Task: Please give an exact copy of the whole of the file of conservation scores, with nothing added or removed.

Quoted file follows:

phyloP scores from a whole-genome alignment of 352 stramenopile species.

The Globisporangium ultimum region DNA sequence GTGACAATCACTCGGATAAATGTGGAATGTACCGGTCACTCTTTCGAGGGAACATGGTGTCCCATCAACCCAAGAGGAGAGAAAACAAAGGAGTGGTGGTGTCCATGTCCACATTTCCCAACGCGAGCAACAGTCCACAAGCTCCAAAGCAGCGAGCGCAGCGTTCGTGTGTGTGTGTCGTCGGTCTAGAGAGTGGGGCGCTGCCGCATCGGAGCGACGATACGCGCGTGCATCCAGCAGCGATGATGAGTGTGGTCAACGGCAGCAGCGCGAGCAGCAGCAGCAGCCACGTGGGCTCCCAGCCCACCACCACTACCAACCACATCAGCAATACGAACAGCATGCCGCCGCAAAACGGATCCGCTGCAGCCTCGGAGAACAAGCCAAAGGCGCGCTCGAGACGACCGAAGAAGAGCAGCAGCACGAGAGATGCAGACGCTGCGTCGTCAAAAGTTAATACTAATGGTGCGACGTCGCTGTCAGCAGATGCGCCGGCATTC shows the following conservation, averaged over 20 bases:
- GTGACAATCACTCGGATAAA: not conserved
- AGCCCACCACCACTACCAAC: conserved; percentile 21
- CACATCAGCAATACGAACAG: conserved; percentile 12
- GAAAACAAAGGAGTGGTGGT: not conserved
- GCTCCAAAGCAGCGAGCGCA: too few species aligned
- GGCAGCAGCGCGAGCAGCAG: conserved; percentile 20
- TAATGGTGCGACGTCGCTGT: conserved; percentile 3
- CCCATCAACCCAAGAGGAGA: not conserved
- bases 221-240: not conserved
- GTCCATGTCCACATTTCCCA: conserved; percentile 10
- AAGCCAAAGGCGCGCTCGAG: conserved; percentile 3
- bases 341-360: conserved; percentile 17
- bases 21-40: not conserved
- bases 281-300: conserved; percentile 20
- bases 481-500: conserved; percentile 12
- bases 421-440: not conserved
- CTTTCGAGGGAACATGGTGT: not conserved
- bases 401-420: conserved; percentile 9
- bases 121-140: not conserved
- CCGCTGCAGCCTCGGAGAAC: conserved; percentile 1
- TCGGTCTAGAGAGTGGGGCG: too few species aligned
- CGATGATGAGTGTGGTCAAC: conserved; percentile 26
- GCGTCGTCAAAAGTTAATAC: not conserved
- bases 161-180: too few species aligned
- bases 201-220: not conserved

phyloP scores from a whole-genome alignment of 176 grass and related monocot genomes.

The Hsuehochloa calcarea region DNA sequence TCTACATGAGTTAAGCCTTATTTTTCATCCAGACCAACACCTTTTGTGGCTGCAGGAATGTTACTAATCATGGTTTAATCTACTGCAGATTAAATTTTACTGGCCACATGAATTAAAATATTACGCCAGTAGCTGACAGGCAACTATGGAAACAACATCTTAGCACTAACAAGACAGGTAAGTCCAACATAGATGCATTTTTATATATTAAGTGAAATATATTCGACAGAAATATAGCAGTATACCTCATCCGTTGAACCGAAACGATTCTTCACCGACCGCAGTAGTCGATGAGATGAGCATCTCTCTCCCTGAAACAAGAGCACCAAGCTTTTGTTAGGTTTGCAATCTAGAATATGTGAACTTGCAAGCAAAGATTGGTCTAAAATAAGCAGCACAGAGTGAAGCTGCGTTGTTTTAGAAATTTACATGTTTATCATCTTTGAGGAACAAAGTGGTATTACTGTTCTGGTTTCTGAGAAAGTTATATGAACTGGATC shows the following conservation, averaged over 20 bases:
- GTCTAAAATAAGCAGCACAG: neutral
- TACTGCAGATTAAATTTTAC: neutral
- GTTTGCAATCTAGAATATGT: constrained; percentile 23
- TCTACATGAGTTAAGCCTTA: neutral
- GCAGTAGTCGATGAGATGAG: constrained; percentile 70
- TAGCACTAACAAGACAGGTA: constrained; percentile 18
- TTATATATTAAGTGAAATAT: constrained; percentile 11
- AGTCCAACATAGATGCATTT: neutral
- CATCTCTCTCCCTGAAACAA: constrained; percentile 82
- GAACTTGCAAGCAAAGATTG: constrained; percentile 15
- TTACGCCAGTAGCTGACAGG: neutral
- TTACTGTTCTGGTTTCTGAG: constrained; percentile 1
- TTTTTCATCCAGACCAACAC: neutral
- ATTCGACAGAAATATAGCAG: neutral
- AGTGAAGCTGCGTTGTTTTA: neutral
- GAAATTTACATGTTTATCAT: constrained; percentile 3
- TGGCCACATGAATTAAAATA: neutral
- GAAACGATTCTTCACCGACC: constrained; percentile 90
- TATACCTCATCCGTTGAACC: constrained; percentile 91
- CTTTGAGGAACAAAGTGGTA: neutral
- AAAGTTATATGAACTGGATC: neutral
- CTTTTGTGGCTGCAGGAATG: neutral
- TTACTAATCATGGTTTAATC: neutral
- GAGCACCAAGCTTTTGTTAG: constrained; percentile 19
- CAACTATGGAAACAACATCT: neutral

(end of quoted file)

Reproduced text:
phyloP scores from a whole-genome alignment of 352 stramenopile species.

The Globisporangium ultimum region DNA sequence GTGACAATCACTCGGATAAATGTGGAATGTACCGGTCACTCTTTCGAGGGAACATGGTGTCCCATCAACCCAAGAGGAGAGAAAACAAAGGAGTGGTGGTGTCCATGTCCACATTTCCCAACGCGAGCAACAGTCCACAAGCTCCAAAGCAGCGAGCGCAGCGTTCGTGTGTGTGTGTCGTCGGTCTAGAGAGTGGGGCGCTGCCGCATCGGAGCGACGATACGCGCGTGCATCCAGCAGCGATGATGAGTGTGGTCAACGGCAGCAGCGCGAGCAGCAGCAGCAGCCACGTGGGCTCCCAGCCCACCACCACTACCAACCACATCAGCAATACGAACAGCATGCCGCCGCAAAACGGATCCGCTGCAGCCTCGGAGAACAAGCCAAAGGCGCGCTCGAGACGACCGAAGAAGAGCAGCAGCACGAGAGATGCAGACGCTGCGTCGTCAAAAGTTAATACTAATGGTGCGACGTCGCTGTCAGCAGATGCGCCGGCATTC shows the following conservation, averaged over 20 bases:
- GTGACAATCACTCGGATAAA: not conserved
- AGCCCACCACCACTACCAAC: conserved; percentile 21
- CACATCAGCAATACGAACAG: conserved; percentile 12
- GAAAACAAAGGAGTGGTGGT: not conserved
- GCTCCAAAGCAGCGAGCGCA: too few species aligned
- GGCAGCAGCGCGAGCAGCAG: conserved; percentile 20
- TAATGGTGCGACGTCGCTGT: conserved; percentile 3
- CCCATCAACCCAAGAGGAGA: not conserved
- bases 221-240: not conserved
- GTCCATGTCCACATTTCCCA: conserved; percentile 10
- AAGCCAAAGGCGCGCTCGAG: conserved; percentile 3
- bases 341-360: conserved; percentile 17
- bases 21-40: not conserved
- bases 281-300: conserved; percentile 20
- bases 481-500: conserved; percentile 12
- bases 421-440: not conserved
- CTTTCGAGGGAACATGGTGT: not conserved
- bases 401-420: conserved; percentile 9
- bases 121-140: not conserved
- CCGCTGCAGCCTCGGAGAAC: conserved; percentile 1
- TCGGTCTAGAGAGTGGGGCG: too few species aligned
- CGATGATGAGTGTGGTCAAC: conserved; percentile 26
- GCGTCGTCAAAAGTTAATAC: not conserved
- bases 161-180: too few species aligned
- bases 201-220: not conserved

phyloP scores from a whole-genome alignment of 176 grass and related monocot genomes.

The Hsuehochloa calcarea region DNA sequence TCTACATGAGTTAAGCCTTATTTTTCATCCAGACCAACACCTTTTGTGGCTGCAGGAATGTTACTAATCATGGTTTAATCTACTGCAGATTAAATTTTACTGGCCACATGAATTAAAATATTACGCCAGTAGCTGACAGGCAACTATGGAAACAACATCTTAGCACTAACAAGACAGGTAAGTCCAACATAGATGCATTTTTATATATTAAGTGAAATATATTCGACAGAAATATAGCAGTATACCTCATCCGTTGAACCGAAACGATTCTTCACCGACCGCAGTAGTCGATGAGATGAGCATCTCTCTCCCTGAAACAAGAGCACCAAGCTTTTGTTAGGTTTGCAATCTAGAATATGTGAACTTGCAAGCAAAGATTGGTCTAAAATAAGCAGCACAGAGTGAAGCTGCGTTGTTTTAGAAATTTACATGTTTATCATCTTTGAGGAACAAAGTGGTATTACTGTTCTGGTTTCTGAGAAAGTTATATGAACTGGATC shows the following conservation, averaged over 20 bases:
- GTCTAAAATAAGCAGCACAG: neutral
- TACTGCAGATTAAATTTTAC: neutral
- GTTTGCAATCTAGAATATGT: constrained; percentile 23
- TCTACATGAGTTAAGCCTTA: neutral
- GCAGTAGTCGATGAGATGAG: constrained; percentile 70
- TAGCACTAACAAGACAGGTA: constrained; percentile 18
- TTATATATTAAGTGAAATAT: constrained; percentile 11
- AGTCCAACATAGATGCATTT: neutral
- CATCTCTCTCCCTGAAACAA: constrained; percentile 82
- GAACTTGCAAGCAAAGATTG: constrained; percentile 15
- TTACGCCAGTAGCTGACAGG: neutral
- TTACTGTTCTGGTTTCTGAG: constrained; percentile 1
- TTTTTCATCCAGACCAACAC: neutral
- ATTCGACAGAAATATAGCAG: neutral
- AGTGAAGCTGCGTTGTTTTA: neutral
- GAAATTTACATGTTTATCAT: constrained; percentile 3
- TGGCCACATGAATTAAAATA: neutral
- GAAACGATTCTTCACCGACC: constrained; percentile 90
- TATACCTCATCCGTTGAACC: constrained; percentile 91
- CTTTGAGGAACAAAGTGGTA: neutral
- AAAGTTATATGAACTGGATC: neutral
- CTTTTGTGGCTGCAGGAATG: neutral
- TTACTAATCATGGTTTAATC: neutral
- GAGCACCAAGCTTTTGTTAG: constrained; percentile 19
- CAACTATGGAAACAACATCT: neutral